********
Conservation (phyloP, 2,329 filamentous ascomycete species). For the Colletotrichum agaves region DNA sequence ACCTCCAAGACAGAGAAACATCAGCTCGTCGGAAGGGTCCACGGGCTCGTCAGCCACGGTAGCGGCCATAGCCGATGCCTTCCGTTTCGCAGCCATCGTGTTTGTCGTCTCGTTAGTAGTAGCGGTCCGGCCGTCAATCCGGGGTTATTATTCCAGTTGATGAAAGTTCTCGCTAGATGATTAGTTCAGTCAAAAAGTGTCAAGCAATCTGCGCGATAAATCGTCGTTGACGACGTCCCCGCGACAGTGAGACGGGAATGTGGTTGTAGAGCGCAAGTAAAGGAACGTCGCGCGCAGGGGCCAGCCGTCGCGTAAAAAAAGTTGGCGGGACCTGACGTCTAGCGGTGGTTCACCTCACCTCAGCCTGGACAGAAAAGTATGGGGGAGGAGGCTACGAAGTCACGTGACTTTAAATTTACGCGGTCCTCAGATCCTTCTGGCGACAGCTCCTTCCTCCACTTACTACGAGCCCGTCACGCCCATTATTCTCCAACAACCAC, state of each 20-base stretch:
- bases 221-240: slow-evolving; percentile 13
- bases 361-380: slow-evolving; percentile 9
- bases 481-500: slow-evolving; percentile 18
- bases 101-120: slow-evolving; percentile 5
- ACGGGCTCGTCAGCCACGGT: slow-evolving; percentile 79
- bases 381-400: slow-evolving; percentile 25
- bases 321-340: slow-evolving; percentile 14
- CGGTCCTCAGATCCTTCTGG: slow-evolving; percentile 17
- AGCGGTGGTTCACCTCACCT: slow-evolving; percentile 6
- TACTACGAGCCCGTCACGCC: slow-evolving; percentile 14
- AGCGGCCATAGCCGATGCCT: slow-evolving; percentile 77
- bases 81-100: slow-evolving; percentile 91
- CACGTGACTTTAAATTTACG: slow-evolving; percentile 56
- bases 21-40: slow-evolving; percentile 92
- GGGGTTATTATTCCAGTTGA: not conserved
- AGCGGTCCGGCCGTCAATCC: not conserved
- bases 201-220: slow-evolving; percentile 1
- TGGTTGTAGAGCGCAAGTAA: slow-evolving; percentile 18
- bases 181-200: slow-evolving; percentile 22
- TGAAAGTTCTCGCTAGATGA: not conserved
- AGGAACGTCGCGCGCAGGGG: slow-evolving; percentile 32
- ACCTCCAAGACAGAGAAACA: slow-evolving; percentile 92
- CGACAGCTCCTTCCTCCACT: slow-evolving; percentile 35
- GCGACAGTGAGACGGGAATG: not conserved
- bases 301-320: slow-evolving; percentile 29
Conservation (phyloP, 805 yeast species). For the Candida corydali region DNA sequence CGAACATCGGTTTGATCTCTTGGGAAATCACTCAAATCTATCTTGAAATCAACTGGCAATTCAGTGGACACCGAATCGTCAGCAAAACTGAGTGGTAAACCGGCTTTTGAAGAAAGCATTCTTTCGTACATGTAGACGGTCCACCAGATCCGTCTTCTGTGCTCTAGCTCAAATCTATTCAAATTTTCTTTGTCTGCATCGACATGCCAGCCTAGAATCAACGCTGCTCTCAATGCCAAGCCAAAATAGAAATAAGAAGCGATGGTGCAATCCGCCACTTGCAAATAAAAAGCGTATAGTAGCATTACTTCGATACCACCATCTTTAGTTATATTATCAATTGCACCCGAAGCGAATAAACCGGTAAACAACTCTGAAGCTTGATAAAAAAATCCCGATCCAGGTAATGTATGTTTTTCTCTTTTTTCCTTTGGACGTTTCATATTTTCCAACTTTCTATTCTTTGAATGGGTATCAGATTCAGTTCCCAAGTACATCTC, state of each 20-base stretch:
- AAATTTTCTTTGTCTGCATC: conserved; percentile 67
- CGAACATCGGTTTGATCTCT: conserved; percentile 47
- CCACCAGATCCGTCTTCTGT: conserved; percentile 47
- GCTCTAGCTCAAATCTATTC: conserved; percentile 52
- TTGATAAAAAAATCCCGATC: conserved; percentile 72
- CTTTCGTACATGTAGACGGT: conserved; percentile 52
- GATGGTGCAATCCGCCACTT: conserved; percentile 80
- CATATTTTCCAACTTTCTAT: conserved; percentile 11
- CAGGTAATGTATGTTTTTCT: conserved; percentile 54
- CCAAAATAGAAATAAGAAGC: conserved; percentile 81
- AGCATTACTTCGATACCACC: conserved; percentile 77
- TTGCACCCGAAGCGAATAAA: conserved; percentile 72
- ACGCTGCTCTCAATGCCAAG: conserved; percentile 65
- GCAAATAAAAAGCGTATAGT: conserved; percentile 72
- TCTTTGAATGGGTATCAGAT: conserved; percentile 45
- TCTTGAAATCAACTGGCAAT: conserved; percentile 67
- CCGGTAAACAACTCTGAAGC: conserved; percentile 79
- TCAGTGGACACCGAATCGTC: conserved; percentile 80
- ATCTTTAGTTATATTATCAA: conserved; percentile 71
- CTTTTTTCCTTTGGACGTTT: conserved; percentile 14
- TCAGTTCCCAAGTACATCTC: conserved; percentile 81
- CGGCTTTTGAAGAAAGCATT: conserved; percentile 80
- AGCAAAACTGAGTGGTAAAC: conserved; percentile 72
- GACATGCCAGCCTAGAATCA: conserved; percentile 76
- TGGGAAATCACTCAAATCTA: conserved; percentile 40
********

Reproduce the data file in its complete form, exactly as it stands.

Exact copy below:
Conservation (phyloP, 2,329 filamentous ascomycete species). For the Colletotrichum agaves region DNA sequence ACCTCCAAGACAGAGAAACATCAGCTCGTCGGAAGGGTCCACGGGCTCGTCAGCCACGGTAGCGGCCATAGCCGATGCCTTCCGTTTCGCAGCCATCGTGTTTGTCGTCTCGTTAGTAGTAGCGGTCCGGCCGTCAATCCGGGGTTATTATTCCAGTTGATGAAAGTTCTCGCTAGATGATTAGTTCAGTCAAAAAGTGTCAAGCAATCTGCGCGATAAATCGTCGTTGACGACGTCCCCGCGACAGTGAGACGGGAATGTGGTTGTAGAGCGCAAGTAAAGGAACGTCGCGCGCAGGGGCCAGCCGTCGCGTAAAAAAAGTTGGCGGGACCTGACGTCTAGCGGTGGTTCACCTCACCTCAGCCTGGACAGAAAAGTATGGGGGAGGAGGCTACGAAGTCACGTGACTTTAAATTTACGCGGTCCTCAGATCCTTCTGGCGACAGCTCCTTCCTCCACTTACTACGAGCCCGTCACGCCCATTATTCTCCAACAACCAC, state of each 20-base stretch:
- bases 221-240: slow-evolving; percentile 13
- bases 361-380: slow-evolving; percentile 9
- bases 481-500: slow-evolving; percentile 18
- bases 101-120: slow-evolving; percentile 5
- ACGGGCTCGTCAGCCACGGT: slow-evolving; percentile 79
- bases 381-400: slow-evolving; percentile 25
- bases 321-340: slow-evolving; percentile 14
- CGGTCCTCAGATCCTTCTGG: slow-evolving; percentile 17
- AGCGGTGGTTCACCTCACCT: slow-evolving; percentile 6
- TACTACGAGCCCGTCACGCC: slow-evolving; percentile 14
- AGCGGCCATAGCCGATGCCT: slow-evolving; percentile 77
- bases 81-100: slow-evolving; percentile 91
- CACGTGACTTTAAATTTACG: slow-evolving; percentile 56
- bases 21-40: slow-evolving; percentile 92
- GGGGTTATTATTCCAGTTGA: not conserved
- AGCGGTCCGGCCGTCAATCC: not conserved
- bases 201-220: slow-evolving; percentile 1
- TGGTTGTAGAGCGCAAGTAA: slow-evolving; percentile 18
- bases 181-200: slow-evolving; percentile 22
- TGAAAGTTCTCGCTAGATGA: not conserved
- AGGAACGTCGCGCGCAGGGG: slow-evolving; percentile 32
- ACCTCCAAGACAGAGAAACA: slow-evolving; percentile 92
- CGACAGCTCCTTCCTCCACT: slow-evolving; percentile 35
- GCGACAGTGAGACGGGAATG: not conserved
- bases 301-320: slow-evolving; percentile 29
Conservation (phyloP, 805 yeast species). For the Candida corydali region DNA sequence CGAACATCGGTTTGATCTCTTGGGAAATCACTCAAATCTATCTTGAAATCAACTGGCAATTCAGTGGACACCGAATCGTCAGCAAAACTGAGTGGTAAACCGGCTTTTGAAGAAAGCATTCTTTCGTACATGTAGACGGTCCACCAGATCCGTCTTCTGTGCTCTAGCTCAAATCTATTCAAATTTTCTTTGTCTGCATCGACATGCCAGCCTAGAATCAACGCTGCTCTCAATGCCAAGCCAAAATAGAAATAAGAAGCGATGGTGCAATCCGCCACTTGCAAATAAAAAGCGTATAGTAGCATTACTTCGATACCACCATCTTTAGTTATATTATCAATTGCACCCGAAGCGAATAAACCGGTAAACAACTCTGAAGCTTGATAAAAAAATCCCGATCCAGGTAATGTATGTTTTTCTCTTTTTTCCTTTGGACGTTTCATATTTTCCAACTTTCTATTCTTTGAATGGGTATCAGATTCAGTTCCCAAGTACATCTC, state of each 20-base stretch:
- AAATTTTCTTTGTCTGCATC: conserved; percentile 67
- CGAACATCGGTTTGATCTCT: conserved; percentile 47
- CCACCAGATCCGTCTTCTGT: conserved; percentile 47
- GCTCTAGCTCAAATCTATTC: conserved; percentile 52
- TTGATAAAAAAATCCCGATC: conserved; percentile 72
- CTTTCGTACATGTAGACGGT: conserved; percentile 52
- GATGGTGCAATCCGCCACTT: conserved; percentile 80
- CATATTTTCCAACTTTCTAT: conserved; percentile 11
- CAGGTAATGTATGTTTTTCT: conserved; percentile 54
- CCAAAATAGAAATAAGAAGC: conserved; percentile 81
- AGCATTACTTCGATACCACC: conserved; percentile 77
- TTGCACCCGAAGCGAATAAA: conserved; percentile 72
- ACGCTGCTCTCAATGCCAAG: conserved; percentile 65
- GCAAATAAAAAGCGTATAGT: conserved; percentile 72
- TCTTTGAATGGGTATCAGAT: conserved; percentile 45
- TCTTGAAATCAACTGGCAAT: conserved; percentile 67
- CCGGTAAACAACTCTGAAGC: conserved; percentile 79
- TCAGTGGACACCGAATCGTC: conserved; percentile 80
- ATCTTTAGTTATATTATCAA: conserved; percentile 71
- CTTTTTTCCTTTGGACGTTT: conserved; percentile 14
- TCAGTTCCCAAGTACATCTC: conserved; percentile 81
- CGGCTTTTGAAGAAAGCATT: conserved; percentile 80
- AGCAAAACTGAGTGGTAAAC: conserved; percentile 72
- GACATGCCAGCCTAGAATCA: conserved; percentile 76
- TGGGAAATCACTCAAATCTA: conserved; percentile 40